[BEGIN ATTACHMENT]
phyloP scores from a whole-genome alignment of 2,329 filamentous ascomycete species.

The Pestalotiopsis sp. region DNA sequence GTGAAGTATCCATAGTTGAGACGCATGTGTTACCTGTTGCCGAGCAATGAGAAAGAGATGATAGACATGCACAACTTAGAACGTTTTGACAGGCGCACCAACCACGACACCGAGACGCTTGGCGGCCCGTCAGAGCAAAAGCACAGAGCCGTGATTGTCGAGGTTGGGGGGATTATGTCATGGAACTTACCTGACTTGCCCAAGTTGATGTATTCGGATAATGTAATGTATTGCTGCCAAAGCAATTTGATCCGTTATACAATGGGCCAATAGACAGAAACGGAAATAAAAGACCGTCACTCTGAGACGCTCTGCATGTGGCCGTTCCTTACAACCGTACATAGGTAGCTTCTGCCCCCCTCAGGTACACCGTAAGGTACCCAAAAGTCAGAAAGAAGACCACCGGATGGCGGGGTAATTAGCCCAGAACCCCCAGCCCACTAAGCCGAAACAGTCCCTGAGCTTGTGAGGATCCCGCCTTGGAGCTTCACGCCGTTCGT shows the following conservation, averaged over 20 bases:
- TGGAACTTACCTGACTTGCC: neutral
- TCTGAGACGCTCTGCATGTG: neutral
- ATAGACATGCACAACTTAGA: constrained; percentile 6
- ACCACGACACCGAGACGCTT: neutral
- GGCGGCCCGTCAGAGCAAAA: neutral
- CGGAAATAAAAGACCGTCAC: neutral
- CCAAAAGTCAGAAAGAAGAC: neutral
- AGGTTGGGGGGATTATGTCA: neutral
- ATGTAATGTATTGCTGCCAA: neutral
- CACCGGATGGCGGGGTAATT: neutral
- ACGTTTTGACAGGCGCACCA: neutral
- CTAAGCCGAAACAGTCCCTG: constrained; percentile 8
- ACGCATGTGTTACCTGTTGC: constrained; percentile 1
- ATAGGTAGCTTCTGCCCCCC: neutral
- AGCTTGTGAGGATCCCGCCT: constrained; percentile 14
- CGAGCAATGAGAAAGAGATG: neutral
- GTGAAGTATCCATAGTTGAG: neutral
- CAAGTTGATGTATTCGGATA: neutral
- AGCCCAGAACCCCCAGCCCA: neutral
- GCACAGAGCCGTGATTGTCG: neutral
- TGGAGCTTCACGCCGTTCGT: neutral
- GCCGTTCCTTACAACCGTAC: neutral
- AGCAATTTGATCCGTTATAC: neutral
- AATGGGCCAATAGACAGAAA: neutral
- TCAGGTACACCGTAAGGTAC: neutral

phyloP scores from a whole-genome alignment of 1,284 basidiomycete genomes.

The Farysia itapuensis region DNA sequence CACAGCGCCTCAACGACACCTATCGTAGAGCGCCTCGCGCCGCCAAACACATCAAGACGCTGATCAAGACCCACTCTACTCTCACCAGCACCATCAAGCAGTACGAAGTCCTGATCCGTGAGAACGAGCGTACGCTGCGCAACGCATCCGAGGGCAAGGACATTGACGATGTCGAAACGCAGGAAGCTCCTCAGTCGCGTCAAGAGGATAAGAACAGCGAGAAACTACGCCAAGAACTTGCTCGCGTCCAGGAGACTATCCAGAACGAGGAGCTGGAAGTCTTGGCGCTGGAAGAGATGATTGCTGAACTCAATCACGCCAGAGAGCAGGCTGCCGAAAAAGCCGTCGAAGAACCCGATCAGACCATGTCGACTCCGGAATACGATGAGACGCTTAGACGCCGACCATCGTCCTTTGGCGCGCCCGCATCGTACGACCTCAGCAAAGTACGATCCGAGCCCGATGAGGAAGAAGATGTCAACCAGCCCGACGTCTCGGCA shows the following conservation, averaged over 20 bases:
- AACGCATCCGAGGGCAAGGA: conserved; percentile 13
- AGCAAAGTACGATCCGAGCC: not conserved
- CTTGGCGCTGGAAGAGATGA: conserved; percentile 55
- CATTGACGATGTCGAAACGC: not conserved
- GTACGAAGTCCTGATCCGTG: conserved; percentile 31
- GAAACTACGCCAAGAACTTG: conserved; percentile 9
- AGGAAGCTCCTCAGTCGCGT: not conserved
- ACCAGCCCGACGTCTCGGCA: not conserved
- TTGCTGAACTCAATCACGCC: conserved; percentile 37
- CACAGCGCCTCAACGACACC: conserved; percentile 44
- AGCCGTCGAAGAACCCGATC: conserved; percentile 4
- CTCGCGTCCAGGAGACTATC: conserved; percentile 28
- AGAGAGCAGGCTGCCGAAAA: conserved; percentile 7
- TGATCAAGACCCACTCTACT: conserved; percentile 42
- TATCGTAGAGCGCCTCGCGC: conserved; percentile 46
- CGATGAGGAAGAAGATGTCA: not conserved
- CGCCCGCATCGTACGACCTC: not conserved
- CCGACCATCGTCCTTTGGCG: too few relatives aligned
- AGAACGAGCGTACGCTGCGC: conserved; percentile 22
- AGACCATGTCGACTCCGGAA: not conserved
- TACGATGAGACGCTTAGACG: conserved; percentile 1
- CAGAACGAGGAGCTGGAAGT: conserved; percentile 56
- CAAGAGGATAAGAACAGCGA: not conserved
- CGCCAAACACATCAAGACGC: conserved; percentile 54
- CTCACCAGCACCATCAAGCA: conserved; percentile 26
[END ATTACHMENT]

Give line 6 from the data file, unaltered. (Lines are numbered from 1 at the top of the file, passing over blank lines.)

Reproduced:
- ACCACGACACCGAGACGCTT: neutral